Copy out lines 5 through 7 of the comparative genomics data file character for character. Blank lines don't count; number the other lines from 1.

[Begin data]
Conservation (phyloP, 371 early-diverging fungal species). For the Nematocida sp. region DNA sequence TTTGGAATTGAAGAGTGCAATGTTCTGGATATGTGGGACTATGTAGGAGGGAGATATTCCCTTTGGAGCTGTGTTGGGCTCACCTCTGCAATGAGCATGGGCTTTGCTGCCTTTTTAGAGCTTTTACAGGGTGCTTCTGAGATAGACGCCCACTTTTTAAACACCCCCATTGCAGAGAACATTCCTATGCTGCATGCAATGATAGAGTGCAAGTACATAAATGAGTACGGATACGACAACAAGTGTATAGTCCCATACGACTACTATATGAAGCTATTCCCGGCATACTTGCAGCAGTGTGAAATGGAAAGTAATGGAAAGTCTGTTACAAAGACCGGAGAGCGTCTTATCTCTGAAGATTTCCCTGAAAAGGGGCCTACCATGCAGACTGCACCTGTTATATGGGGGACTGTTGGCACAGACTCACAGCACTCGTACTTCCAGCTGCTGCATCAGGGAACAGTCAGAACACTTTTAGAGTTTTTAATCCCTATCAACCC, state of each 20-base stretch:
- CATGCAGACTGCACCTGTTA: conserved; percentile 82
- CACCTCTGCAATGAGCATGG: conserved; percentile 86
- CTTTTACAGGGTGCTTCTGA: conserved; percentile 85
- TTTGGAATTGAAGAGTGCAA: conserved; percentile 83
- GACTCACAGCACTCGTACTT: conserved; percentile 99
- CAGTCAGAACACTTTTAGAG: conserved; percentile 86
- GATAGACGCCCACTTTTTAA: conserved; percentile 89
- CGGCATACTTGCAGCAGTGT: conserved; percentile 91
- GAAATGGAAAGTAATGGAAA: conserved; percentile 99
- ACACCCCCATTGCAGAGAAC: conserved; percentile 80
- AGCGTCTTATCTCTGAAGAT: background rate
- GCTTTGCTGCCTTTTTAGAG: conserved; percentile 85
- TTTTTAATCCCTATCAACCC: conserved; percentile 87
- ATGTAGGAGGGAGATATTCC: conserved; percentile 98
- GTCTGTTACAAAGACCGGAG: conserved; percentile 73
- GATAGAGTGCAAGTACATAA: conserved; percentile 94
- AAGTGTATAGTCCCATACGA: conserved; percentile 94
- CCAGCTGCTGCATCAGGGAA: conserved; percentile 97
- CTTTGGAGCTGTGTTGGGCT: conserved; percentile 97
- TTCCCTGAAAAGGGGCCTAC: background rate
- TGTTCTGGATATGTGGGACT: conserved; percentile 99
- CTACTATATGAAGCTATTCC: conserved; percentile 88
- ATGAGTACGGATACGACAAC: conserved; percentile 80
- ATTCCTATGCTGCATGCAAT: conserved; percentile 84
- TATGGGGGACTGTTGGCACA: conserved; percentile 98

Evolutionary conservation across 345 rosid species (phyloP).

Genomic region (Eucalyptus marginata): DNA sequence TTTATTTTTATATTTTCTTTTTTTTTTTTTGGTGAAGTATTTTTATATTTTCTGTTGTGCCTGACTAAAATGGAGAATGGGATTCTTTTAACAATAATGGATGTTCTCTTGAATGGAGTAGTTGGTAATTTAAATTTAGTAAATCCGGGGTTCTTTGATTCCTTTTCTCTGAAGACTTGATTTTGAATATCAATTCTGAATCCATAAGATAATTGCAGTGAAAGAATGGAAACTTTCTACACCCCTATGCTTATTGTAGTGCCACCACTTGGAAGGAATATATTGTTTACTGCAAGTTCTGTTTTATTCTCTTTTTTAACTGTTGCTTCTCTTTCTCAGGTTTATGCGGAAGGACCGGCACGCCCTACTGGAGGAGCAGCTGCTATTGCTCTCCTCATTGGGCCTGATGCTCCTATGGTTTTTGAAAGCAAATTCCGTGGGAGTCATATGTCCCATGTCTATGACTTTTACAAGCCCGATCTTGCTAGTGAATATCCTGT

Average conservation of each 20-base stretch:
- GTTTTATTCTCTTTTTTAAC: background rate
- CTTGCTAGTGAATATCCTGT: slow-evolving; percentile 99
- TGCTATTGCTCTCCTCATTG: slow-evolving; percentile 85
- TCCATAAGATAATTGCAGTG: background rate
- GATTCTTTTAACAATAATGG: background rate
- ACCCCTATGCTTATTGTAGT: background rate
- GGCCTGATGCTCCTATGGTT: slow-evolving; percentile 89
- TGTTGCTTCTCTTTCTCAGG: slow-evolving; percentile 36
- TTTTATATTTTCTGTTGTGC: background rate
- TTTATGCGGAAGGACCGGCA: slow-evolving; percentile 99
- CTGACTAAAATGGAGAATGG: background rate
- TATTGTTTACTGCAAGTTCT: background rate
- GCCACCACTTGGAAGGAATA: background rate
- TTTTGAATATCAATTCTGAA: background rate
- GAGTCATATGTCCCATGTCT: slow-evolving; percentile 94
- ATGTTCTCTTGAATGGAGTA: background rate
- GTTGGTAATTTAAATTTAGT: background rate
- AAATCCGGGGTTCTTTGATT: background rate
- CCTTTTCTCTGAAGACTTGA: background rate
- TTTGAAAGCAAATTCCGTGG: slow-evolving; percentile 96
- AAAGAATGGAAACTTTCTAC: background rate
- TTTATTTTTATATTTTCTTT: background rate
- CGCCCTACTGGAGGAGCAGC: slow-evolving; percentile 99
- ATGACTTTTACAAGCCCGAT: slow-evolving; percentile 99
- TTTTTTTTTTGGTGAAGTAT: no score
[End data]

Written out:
- TTTGGAATTGAAGAGTGCAA: conserved; percentile 83
- GACTCACAGCACTCGTACTT: conserved; percentile 99
- CAGTCAGAACACTTTTAGAG: conserved; percentile 86